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July 2017

Issue of the Final Certificate under the JCT Intermediate Building Contract 2011

By | Problem Solved

The Problem

Back in 2014, the building company I work for entered into a JCT Intermediate Building Contract 2011 to construct a large extension to a health and fitness centre for a well-known company.

Soon after work was started on site, it became obvious that the person, who had been nominated by the external building consultants as the contract administrator, was well out of her depth.  Fortunately, we took the initiative and ‘powered’ our way through the project, meeting the original date for completion.

The end of the defects period arrived in mid-2016, and having received the list of defects from the same contract administrator, we were pleased to receive the certificate of making good and the final certificate shortly after attending to the defects.  The final certificate had even agreed our final account and released the retention.  However, we have since hit a brick wall with the client, insofar that it is refusing to make payment against the final certificate on the basis that it not only disagrees with the level of the final amount certified, but is also claiming that the contract administrator should never had issued a certificate of making good defects because defects still exist with our works, which the contract administrator failed to note on her initial list of defects.

The monies that are owed were certified towards the back end of 2016, but the client has not issued a pay less notice.  Can you give any advice on how to proceed?

Jake, Stapleford.

Michael’s Response

In spite of what must have been a difficult project due to a ‘below-par’ contract administrator, your company deserves credit for achieving its obligations as to time, and no doubt your client, at least at the time of completion, must also have been pleased to have use of its new facilities on time.

Although you have mentioned that your client has not issued a pay less notice against the final certificate, which I would normally observe that in the absence of a timeous pay less notice, the amount certificate must be paid and then argued later, your overall situation is different with the contract administrator having issued the final certificate.

Under your form of contract, where the final certificate has been issued, this becomes conclusive evidence on matters such as the standard of workmanship and the quality of the materials are as described in the contract documents, or the adjusted contract sum is in accordance with the terms, unless challenged by some form of proceedings no later than 28 days after the final certificate has been issued.

I therefore recommend that you instigate [adjudication] proceedings, for the monies certified in the final certificate based on the absence of a timeous pay less notice.  Any proceedings that your client may instigate in relation to the recovery of [what it may see as] any over-payment, and / or alleged defects, notwithstanding latent defects, you have the evidence of the final certificate in defence to this.  If there were indeed defects outstanding at the time that the contract administrator issued the final certificate (even if the defects were simply missed by the contract administrator), you will not be liable to make good those defects and the only recourse for your client would be to bring a claim against the building consultant who employed the contract administrator.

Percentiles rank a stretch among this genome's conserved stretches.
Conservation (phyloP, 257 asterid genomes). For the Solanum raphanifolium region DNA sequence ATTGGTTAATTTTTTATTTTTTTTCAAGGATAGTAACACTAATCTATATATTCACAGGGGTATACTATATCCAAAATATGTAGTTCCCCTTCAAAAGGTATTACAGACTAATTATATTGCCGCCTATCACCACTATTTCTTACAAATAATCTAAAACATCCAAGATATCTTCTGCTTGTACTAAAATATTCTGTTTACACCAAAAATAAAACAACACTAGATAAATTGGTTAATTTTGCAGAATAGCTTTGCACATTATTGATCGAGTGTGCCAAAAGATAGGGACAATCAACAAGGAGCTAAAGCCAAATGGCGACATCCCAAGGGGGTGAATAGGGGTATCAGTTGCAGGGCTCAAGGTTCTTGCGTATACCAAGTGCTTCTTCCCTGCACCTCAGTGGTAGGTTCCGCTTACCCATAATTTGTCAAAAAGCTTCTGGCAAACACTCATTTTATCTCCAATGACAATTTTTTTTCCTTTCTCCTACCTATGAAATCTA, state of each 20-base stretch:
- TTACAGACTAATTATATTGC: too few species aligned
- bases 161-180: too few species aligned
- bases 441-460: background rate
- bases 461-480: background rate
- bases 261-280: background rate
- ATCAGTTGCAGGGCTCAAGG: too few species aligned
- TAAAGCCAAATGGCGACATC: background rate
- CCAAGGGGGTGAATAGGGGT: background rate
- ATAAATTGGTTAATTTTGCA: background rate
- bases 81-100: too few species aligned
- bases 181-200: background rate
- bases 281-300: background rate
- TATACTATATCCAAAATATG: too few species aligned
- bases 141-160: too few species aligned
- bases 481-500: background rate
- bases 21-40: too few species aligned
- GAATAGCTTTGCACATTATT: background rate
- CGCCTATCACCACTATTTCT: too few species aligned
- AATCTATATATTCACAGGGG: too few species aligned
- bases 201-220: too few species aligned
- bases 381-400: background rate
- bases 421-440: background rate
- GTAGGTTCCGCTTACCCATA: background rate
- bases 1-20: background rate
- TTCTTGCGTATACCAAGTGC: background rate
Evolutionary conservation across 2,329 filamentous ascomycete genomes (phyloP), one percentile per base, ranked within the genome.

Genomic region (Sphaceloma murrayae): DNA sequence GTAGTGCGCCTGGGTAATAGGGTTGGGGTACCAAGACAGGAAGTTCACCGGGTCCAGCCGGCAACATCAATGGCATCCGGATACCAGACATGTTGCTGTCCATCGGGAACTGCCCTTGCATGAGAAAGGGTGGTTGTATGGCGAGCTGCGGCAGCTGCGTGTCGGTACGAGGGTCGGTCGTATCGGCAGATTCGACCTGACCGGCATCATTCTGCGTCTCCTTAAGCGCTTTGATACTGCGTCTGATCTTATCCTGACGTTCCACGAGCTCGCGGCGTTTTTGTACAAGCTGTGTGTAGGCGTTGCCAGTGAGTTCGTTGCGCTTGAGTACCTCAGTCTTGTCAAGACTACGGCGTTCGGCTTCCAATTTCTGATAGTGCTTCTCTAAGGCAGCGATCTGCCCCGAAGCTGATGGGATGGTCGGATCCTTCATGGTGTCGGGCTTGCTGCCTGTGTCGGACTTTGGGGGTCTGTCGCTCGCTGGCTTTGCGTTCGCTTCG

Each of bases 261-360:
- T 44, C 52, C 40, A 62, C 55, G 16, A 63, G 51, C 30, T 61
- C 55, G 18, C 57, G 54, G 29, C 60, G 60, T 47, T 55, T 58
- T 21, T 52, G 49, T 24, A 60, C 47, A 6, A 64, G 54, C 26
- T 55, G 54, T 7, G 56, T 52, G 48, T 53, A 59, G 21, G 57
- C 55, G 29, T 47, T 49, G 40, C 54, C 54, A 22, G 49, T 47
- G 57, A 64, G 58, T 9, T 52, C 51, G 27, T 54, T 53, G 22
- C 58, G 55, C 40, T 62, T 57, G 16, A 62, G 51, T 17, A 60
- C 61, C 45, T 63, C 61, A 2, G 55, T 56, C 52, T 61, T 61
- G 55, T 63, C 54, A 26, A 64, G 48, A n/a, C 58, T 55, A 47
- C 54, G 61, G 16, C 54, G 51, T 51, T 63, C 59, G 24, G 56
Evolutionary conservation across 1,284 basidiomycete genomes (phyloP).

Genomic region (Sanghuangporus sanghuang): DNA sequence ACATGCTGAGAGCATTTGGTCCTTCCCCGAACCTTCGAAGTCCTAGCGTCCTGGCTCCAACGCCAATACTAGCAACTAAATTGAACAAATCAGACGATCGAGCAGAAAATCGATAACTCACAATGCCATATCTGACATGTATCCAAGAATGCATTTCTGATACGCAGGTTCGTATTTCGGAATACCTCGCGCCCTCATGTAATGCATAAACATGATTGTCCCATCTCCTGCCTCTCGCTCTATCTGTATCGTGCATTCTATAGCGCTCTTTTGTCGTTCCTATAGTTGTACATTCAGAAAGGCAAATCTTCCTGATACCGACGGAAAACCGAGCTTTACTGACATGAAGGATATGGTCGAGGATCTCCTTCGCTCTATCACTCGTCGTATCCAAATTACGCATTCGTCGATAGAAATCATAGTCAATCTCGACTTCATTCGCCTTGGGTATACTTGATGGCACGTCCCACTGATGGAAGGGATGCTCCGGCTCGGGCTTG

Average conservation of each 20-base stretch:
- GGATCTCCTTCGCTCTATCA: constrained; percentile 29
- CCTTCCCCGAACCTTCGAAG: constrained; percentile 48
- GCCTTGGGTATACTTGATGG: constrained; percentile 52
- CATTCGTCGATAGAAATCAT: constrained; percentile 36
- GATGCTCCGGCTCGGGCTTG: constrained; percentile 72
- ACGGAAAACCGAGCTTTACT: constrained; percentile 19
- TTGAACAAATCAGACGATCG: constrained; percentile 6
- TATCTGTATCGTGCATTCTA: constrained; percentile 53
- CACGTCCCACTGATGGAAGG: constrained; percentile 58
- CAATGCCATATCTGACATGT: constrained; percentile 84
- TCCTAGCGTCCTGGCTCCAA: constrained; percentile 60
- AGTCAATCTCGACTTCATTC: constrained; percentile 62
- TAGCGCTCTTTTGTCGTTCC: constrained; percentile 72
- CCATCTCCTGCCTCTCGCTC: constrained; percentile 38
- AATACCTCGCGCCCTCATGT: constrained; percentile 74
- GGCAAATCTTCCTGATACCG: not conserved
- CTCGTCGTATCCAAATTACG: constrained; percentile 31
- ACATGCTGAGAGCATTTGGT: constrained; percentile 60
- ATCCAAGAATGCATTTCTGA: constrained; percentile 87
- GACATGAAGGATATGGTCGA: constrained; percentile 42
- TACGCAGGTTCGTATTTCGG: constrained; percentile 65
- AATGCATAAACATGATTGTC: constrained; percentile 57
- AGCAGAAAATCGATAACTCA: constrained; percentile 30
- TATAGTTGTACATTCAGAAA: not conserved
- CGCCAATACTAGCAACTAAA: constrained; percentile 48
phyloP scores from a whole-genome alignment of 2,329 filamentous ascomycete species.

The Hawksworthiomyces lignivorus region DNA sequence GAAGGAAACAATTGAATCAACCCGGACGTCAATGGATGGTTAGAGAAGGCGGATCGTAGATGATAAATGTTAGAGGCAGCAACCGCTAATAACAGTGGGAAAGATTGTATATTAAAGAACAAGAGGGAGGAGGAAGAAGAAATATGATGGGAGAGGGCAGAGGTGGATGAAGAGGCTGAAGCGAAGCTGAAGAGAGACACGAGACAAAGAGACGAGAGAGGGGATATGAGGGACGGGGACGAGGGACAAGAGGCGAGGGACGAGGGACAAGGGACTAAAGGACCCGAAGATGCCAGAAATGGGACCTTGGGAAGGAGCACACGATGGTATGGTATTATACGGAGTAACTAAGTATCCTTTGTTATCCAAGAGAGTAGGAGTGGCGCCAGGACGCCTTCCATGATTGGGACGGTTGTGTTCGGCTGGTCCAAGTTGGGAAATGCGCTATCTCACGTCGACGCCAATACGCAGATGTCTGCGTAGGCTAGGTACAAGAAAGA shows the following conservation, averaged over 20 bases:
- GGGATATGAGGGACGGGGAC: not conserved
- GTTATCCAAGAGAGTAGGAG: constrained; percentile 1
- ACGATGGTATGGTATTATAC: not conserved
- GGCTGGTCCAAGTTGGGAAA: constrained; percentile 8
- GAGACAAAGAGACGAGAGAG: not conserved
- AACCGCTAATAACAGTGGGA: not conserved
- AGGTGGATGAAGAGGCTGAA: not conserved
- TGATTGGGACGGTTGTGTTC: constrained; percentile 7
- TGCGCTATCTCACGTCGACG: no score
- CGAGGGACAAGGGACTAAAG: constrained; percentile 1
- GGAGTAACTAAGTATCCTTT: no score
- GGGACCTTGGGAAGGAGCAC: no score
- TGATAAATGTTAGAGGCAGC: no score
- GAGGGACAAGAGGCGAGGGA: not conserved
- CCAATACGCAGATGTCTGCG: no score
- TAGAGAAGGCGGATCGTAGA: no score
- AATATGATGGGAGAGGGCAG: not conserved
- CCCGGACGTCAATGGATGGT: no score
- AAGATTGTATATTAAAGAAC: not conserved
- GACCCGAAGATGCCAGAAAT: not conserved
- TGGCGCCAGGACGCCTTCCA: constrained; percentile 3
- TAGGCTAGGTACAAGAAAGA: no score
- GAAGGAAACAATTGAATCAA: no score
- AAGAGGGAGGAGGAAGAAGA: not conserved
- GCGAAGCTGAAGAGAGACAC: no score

The advice provided is intended to be of a general guide only and should not be viewed as providing a definitive legal analysis.

What can your company do if you have signed up to a contract which automatically renews itself?

By | news, Problem Solved

What if your company has signed a contract with “Tie-you-in Limited” which contains an “auto-renewing” term – such as, say, you must give a minimum of three months notice before the end of the first 12 months period to end the contract. Otherwise it renews for a further 12 months.-

Argue you are in fact a consumer

“Consumers” have considerable protection under the Consumer Rights Act. The Court may regard as unfair, taking into account all the circumstances of the contract. A term which has the effect of: –

…automatically extending a contract of fixed duration where the Consumer does not indicate otherwise, when the deadline fixed for the Consumer to express his desire not to extend the contract is unreasonably early.

In the Regulations, a “Consumer” is a natural person who is (in summary) not signing the contract for business purposes.

However, if you can show that you signed the contract partly for personal reasons and/or the benefit of the contract was only incidental regarding your business, you may be able to bring the contract under these Regulations.

So, for example, you might be a “Consumer” if you sign a contract as a business which buys and improves properties, but also use each one to provide a home for your family – i.e. the contract is purportedly with your business but is intended to benefit both you and the business.

Argue Incorporation of Terms

Any term must be incorporated to be enforceable.

Terms and conditions which are immediately visible to a contracting party will form part of the contract, however long and complicated the agreement might be.